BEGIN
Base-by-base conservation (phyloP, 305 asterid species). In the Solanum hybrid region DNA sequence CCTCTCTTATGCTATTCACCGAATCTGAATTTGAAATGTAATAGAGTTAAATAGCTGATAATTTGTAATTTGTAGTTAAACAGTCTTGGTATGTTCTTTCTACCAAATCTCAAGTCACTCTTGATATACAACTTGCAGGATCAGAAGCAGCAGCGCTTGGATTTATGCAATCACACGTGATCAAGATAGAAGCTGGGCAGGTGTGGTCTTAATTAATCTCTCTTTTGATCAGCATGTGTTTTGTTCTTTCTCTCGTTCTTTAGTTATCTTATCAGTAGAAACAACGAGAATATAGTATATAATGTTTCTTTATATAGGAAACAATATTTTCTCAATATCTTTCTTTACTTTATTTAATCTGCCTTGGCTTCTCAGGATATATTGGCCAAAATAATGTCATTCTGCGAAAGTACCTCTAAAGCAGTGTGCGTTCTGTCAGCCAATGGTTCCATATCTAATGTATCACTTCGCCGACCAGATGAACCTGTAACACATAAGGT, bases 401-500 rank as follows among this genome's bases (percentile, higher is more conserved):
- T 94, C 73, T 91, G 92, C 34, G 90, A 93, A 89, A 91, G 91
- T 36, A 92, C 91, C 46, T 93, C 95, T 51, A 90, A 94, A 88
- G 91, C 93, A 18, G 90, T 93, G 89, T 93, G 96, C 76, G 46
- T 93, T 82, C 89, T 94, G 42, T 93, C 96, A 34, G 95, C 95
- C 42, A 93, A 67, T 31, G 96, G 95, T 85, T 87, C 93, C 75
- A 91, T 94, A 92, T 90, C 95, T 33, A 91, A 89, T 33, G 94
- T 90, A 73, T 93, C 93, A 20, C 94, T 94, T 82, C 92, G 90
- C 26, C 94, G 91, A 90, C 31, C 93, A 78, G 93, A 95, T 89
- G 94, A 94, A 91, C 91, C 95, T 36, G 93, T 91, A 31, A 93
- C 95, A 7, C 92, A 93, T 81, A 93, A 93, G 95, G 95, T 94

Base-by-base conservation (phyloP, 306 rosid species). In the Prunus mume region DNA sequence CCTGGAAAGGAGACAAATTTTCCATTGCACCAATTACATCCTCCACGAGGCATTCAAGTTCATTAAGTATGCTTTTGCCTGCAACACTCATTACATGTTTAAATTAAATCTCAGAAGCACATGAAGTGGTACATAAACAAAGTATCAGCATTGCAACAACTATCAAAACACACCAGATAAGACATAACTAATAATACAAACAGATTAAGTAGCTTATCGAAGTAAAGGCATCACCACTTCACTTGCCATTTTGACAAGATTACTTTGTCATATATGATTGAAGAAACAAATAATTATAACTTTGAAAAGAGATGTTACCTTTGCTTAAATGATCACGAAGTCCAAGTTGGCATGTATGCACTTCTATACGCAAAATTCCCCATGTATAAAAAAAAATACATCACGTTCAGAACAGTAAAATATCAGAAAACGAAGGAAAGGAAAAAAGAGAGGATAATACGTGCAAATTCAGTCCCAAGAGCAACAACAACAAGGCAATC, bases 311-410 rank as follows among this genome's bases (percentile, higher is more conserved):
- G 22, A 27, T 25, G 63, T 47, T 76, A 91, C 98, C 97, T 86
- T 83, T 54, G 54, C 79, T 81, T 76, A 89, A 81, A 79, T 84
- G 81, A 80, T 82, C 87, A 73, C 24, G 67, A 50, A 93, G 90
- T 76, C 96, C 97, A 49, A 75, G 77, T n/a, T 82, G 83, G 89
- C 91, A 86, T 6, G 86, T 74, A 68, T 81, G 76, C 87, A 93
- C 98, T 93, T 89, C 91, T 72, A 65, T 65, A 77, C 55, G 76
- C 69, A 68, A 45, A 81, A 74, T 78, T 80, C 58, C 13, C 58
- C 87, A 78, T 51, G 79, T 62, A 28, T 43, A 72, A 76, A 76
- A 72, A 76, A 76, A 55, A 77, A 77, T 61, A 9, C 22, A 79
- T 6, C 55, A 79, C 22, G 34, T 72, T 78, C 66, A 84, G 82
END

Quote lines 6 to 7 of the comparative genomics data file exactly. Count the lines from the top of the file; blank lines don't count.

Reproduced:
- C 42, A 93, A 67, T 31, G 96, G 95, T 85, T 87, C 93, C 75
- A 91, T 94, A 92, T 90, C 95, T 33, A 91, A 89, T 33, G 94